Deborah and Pierre were seriously impressed with several items on the menu, which had been sourced from the Earl of Plymouth’s piggery and Lady Windsor’s garden. Deborah took menus home with her, with permission, naturally.

So there. Deal with it, Colonials. No aristos for you. Serve you right for breaking the sacred bond with the Mother Country. Mind you, you probably wouldn’t want to put up with very friendly, but also very slow service. We were there for hours, which suited us.

But, to start at the beginning:

We drove up on a rather chilly, slightly misty October evening. While shutting the car doors I looked over towards the hotel entrance and saw another couple just stepping towards it. Have you ever felt this bolt of instant recognition? It was dark enough not to be able to distinguish much but I knew that the tall woman about to enter the hotel was Deborah. She must have felt exactly as I did, because she stopped dead, peered at us in the gloom, marched over and said my name, adding a question mark to it. Feeling a little insecure I made a joke and asked: “Do I know you?” We grinned at each other and Deborah instantly folded me into a bear hug, real Canadian stuff, strong enough to crack my ribs.
I knew then that everything would be all right.

We were shown to our table and from the moment we sat down to the moment we got back into our cars four and a half hours later we never stopped talking. We ate and talked, ate and talked, doing full justice to the menu and each other. None of this: "Well, if it doesn’t work, if we don’t like each other or our husbands, we can always cut the evening short and make our excuses". I believe we were the first people to arrive and the last to leave the restaurant, asking the sweet young waiter to take our photos. Deborah, tall, slim, elegant Deborah was a wonderful dinner companion, as was her husband Pierre, Deb’s FB in blog parlance, her favourite Belgian. I hope and trust that the two of them liked us too, surely they would otherwise have said: “early start tomorrow, sorry, must be off.” We found that we had so much in common that we could have spent another four hours talking, except eventually, from sheer excitement and the rush to get everything in, fatigue sets in and you have to give up and hope that you will have the great good fortune to meet again.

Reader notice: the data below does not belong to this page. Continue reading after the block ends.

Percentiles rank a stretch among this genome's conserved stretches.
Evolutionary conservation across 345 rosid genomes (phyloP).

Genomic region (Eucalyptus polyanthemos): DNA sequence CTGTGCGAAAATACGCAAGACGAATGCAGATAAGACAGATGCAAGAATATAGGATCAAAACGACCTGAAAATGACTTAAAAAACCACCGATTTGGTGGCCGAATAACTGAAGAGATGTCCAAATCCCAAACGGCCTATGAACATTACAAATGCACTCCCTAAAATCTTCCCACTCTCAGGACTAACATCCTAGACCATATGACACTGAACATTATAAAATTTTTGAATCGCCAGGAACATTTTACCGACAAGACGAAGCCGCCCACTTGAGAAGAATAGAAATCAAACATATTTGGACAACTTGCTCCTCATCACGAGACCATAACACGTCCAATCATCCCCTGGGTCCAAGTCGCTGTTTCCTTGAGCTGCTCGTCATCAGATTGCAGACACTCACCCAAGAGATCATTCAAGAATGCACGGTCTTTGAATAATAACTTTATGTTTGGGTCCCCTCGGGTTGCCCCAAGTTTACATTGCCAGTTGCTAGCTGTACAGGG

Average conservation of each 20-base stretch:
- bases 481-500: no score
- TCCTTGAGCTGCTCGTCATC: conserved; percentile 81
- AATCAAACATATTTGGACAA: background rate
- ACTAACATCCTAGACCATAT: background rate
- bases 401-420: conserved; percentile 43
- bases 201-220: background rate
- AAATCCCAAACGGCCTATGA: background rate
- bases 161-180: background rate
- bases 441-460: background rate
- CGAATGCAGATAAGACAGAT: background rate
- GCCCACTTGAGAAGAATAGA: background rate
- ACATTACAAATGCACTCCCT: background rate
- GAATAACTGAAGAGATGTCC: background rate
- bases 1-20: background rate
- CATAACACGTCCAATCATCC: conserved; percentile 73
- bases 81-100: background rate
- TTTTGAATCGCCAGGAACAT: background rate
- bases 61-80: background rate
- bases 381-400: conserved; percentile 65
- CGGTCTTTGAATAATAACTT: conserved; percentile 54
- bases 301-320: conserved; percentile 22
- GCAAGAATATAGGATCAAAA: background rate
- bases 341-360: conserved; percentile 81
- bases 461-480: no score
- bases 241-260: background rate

Deborah and Pierre were off on a whistle-stop tour of several other touristy areas in England in the morning, I would have loved to enjoy their company in Valley's End the following day, seeing that we were both now certain that it was safe and there was absolutely no need to find excuses for a quick getaway.

I also found out what pickleball is: an indoor racquet sport, a thing between table tennis, tennis and badminton. I think.




35 comments:

  1. Oh how wonderful.